Of course, if every student in the Garfield reference area accepts the guaranteed assignment to Garfield, that will reduce the number of seats available for students from outside the reference area, but that's pretty much how it is now. If a lot of students who live close to Garfield choose the school it reduces the number of seats available for students who live further away.

By the way, about 360 of the 1484 students who live closer to Garfield than any other comprehensive high school attend an alternative program. That's 24% of them.

In answer to the question about the furthest non-APP, non-sibling student, I believe that last year the distance tie-breaker for Garfield had a radius of 4.5 miles. It reached across the Montlake Cut, but left a dead zone at Sand Point.

SolvayGirl1972 said...

If, like me, you live in the Southend, your "choices" are pretty slim. I only know one non-APP student from our area who got assigned to Garfield for this school year. Right now Franklin or Sealth are the "best" choices and both schools pale in comparison to the three jewels in SPS's crown: Garfield, Ballard and Roosevelt.

Some in our neighborhood are opting for out-of-district to Mercer Island. We're even looking at Renton High School--a closer commute than Sealth.

Adhoc said...

Solvaygirl,

Besides Franklin, Cleveland and RBHS in the south end, you can choose Sealth, Nathan Hale or Ingraham. They all have plenty of space for south end students.

And this year Ballard only has 2 or 3 kids on the WL for 9th grade so that is a viable option for you too.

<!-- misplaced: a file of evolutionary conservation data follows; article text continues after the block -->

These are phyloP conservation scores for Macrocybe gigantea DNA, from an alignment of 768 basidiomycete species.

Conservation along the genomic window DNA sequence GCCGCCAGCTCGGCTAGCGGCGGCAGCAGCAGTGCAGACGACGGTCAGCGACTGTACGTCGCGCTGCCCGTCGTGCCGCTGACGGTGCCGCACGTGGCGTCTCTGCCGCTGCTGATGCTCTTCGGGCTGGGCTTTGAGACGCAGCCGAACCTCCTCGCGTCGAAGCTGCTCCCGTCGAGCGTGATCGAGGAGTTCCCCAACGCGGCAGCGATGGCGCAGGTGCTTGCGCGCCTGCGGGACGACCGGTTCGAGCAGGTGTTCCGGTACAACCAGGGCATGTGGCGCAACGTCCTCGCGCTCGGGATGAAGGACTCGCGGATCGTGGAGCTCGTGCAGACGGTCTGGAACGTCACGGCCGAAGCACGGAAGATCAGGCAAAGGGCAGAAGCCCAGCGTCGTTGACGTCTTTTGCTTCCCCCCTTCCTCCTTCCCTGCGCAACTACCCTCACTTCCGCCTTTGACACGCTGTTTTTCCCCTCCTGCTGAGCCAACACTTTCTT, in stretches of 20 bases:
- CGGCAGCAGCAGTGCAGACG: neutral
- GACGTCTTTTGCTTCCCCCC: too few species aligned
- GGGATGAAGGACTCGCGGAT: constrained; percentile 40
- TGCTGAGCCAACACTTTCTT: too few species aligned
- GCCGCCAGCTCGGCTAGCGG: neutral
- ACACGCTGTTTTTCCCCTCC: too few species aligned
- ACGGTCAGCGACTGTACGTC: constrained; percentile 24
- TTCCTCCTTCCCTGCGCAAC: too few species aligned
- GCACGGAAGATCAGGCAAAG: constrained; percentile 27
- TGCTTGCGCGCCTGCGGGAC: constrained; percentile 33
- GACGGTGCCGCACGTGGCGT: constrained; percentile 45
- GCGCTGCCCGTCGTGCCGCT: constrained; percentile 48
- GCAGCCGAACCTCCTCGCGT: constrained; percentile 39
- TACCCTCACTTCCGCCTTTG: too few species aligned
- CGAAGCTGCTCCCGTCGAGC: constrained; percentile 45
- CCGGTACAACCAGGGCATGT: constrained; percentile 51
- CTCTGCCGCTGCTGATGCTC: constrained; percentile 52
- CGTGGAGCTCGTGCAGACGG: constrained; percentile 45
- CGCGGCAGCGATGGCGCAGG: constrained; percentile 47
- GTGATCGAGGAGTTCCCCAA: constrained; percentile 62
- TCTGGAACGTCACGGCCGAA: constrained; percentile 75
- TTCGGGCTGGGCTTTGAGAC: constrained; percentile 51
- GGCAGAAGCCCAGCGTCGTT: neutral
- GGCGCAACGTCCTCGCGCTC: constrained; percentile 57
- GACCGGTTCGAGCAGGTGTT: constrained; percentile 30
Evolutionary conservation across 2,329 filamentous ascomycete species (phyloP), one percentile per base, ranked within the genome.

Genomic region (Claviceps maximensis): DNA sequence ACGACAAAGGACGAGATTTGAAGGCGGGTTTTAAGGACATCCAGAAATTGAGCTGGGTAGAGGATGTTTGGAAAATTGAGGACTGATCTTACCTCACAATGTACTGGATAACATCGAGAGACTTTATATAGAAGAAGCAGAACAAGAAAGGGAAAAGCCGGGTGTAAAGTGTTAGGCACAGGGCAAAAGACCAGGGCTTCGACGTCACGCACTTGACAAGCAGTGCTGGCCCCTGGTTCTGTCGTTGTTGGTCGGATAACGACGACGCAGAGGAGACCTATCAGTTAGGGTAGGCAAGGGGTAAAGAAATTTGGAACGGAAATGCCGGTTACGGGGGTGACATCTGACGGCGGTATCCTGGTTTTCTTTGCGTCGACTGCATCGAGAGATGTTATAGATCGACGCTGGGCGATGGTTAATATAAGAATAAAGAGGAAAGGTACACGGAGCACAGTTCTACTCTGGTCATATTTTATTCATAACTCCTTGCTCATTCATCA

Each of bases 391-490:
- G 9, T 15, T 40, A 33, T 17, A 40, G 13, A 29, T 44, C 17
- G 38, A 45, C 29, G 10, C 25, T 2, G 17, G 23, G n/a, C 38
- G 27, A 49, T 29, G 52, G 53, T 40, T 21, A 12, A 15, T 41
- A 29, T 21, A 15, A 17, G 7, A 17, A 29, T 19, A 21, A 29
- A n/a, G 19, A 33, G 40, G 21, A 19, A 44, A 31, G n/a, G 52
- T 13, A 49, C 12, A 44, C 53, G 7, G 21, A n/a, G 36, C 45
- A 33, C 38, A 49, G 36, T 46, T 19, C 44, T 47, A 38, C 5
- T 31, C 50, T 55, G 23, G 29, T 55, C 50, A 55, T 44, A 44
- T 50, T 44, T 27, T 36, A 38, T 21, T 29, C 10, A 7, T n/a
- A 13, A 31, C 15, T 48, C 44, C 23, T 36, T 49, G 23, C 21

And don't forget about Center School, Nova and Summit. Non traditional, but definately viable options.

From what I see, the only options that you really don't have are Garfield and Roosevelt. Otherwise every other HS in the district is open to you. Not so bad.

Just for the record, I live in the North East cluster and have the very same choices as you have. I can get into every school in the district except Garfield or Roosevelt (we live 3 miles from Roosevelt which is out of the 2.4 mile range in which they accepted kids this year).

So really, you don't have it so bad. Or at least no worse than anyone else.

reader said...

... and lots of kids are choosing the Vashon Island School District, which has won many awards. Every day, 100 kids from Seattle get on the ferry, and are picked up by the Vashon Island School District's school buses at the ferry terminal. Evidently, they get a great education, without all the problems of SPS.

TechyMom said...

solveygirl, you might also look at Mercer Island High. Depending on where you live the commute may be shorter than Ingraham or Hale. (Not that people *should* have to go out of district, or even out of neighborhood, but it is an option for you to consider in the short term).

spsmom said...

Sounds like Solvaygirl does have a lot of choices, but only finds three schools acceptable - none of which are in her neighborhood, and two of which are on the complete opposite side of town (Ballard and NE Seattle).

So Solvaygirl if NONE of the other many schools you CAN choose from work, then move. You have to make choices in life, and you have to set priorities. Either your neighborhood is your priority, or the school your child attends is your priority. You have to decide that and act accordingly. Or choose one of the other 7 or 8 SPS high school options that are available to you.